Being Content (22-06-22)
Bible Reading: Philippians 4:10-14
I rejoiced greatly in the Lord that at last you renewed your concern for me. Indeed, you were concerned, but you had no opportunity to show it. I am not saying this because I am in need, for I have learned to be content whatever the circumstances. I know what it is to be in need, and I know what it is to have plenty. I have learned the secret of being content in any and every situation, whether well fed or hungry, whether living in plenty or in want. I can do all this through him who gives me strength. Yet it was good of you to share in my troubles.
Contentment, according to the dictionary, is ‘a mental state drawn from being at ease in one’s situation’ and, in today’s world, seems to be a rare commodity. The economy of this world is built largely on our discontent, whether it is with our looks, our clothes, our phones, our kitchens… the list is endless, and advertising fuels this discontent. In our modern world it is ironic that contentment is something that we have to work at, rather than something that comes naturally.
Contentment, it seems, is counter-cultural and, according to Paul, is a secret that has to be learned. Contentment, for Paul, came from his relationship with God. It was God who gave him the strength to trust and to cope when he was in need and it was God who gave him the grace to share with others when he was in plenty.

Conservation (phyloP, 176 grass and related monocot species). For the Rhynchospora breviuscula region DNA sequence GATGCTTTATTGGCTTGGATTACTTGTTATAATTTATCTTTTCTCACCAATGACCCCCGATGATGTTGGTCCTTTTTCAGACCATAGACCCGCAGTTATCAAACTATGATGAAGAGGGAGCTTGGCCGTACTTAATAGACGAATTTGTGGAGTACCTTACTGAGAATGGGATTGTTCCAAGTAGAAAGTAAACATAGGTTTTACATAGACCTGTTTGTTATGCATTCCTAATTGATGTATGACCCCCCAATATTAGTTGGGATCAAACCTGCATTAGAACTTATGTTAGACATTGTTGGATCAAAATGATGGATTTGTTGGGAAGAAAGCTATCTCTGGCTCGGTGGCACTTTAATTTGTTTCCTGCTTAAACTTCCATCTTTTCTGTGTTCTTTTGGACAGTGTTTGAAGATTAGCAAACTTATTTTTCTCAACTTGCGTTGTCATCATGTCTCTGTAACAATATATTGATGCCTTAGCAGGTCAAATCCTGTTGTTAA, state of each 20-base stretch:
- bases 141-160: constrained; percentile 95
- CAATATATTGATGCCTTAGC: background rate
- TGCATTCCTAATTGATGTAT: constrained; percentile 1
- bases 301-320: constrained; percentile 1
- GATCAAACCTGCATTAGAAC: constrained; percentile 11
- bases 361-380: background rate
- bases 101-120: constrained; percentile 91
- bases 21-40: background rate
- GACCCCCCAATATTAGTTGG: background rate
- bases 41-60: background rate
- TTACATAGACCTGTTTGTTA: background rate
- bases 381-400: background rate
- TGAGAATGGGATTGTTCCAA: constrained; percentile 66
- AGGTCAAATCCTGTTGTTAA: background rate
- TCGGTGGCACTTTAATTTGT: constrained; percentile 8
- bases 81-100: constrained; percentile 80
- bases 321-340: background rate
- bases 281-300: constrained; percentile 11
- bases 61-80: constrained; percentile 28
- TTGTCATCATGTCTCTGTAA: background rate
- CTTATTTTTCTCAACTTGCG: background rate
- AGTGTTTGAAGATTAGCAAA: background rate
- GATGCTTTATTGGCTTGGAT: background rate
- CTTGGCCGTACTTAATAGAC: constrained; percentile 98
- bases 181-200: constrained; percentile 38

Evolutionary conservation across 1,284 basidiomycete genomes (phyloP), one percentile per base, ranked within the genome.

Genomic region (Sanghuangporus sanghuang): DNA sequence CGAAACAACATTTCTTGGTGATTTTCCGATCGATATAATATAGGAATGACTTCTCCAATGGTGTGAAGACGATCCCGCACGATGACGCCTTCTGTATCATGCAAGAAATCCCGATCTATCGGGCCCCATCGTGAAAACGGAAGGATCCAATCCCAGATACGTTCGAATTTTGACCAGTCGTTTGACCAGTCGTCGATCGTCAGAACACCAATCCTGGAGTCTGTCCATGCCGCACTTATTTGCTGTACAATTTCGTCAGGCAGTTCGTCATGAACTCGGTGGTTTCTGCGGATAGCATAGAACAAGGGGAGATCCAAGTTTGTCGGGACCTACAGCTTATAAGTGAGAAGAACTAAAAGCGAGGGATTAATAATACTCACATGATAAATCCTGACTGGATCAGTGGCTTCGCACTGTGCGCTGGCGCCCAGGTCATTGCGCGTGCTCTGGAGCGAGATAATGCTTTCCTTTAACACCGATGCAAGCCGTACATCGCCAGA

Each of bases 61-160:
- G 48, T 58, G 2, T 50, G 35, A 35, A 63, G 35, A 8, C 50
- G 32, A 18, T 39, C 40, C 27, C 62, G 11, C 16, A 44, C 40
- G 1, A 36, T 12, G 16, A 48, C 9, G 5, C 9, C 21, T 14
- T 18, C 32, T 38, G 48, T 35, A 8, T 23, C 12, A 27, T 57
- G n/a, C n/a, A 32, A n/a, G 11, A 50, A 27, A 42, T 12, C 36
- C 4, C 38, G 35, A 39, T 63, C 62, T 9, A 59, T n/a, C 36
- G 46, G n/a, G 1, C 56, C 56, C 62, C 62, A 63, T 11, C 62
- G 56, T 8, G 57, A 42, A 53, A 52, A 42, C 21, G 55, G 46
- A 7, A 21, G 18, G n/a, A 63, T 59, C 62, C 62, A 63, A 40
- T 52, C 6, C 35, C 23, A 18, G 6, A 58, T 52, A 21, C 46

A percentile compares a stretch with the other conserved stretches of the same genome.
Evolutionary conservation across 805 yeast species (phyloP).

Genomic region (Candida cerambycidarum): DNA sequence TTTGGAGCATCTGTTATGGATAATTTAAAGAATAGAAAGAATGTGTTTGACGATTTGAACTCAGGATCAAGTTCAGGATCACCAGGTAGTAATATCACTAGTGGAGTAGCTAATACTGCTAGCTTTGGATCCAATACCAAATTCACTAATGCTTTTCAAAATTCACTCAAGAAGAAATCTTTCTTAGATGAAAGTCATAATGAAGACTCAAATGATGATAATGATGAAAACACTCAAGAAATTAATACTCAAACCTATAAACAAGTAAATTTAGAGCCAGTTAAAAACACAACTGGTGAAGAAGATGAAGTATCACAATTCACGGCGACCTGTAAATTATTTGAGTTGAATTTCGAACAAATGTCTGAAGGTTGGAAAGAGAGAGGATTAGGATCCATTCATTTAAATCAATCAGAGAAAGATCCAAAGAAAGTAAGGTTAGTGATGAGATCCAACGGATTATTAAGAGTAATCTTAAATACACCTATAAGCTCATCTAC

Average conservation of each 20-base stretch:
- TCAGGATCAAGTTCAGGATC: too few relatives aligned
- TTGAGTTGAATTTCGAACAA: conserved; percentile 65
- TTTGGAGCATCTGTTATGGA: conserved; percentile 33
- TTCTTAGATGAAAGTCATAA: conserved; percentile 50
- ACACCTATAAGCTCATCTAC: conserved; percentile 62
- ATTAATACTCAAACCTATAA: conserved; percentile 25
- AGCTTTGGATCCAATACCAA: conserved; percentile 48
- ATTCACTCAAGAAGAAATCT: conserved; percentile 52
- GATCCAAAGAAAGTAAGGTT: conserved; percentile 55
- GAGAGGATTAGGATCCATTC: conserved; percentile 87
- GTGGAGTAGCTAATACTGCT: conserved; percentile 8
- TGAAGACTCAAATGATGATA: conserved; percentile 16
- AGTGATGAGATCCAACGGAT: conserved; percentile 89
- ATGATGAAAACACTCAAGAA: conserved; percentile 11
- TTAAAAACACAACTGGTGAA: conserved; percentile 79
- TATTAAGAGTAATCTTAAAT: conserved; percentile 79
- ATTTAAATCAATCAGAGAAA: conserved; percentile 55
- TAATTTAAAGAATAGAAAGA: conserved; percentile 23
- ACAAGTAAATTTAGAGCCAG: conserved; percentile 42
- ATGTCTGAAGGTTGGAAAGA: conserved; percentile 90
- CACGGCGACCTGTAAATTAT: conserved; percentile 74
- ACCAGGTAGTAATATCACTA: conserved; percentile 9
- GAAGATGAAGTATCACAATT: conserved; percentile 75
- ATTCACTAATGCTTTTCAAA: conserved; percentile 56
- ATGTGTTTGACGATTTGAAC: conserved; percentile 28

Like Paul, we have known times of plenty and times of need, and both times have their challenges. In times of need the challenge is to be content with less and to trust God to provide what we need, which he always does. This provision often comes via other people, as was Paul’s experience with the Christians in Philippi while he was in prison. Hearing of his situation, they renewed their concern for him and shared in his troubles.
Being content in times of plenty is also a challenge; I could upgrade my phone, but do I really need to? I wonder whether the challenge to be content in times of plenty is actually the greater challenge, because then we have choices; choices whether to spend, whether to save or whether to give away to support many of the needs around us.
To be content with our non-upgraded lives may not be good for business but could be good for the soul. Paul clearly rejoiced when the Philippian Christians came to his help and supported him in his need, and although he had learnt to be content with less, it also felt good for him to know that they were sharing in his troubles. I think the Philippians too would have been blessed to know that they were making a difference to someone else’s life.
I wonder how you would score yourself on a ‘contentment scale’, whether you are in need or in plenty? If you are in need, can you be content in the knowledge that God will meet your needs? If you are in plenty, can you be content with what you have and ask him how you should handle the plenty?
Pray: (From Beauty for brokenness)
Lord, end our madness, carelessness, greed,
Make us content with the things that we need.
Beauty for brokenness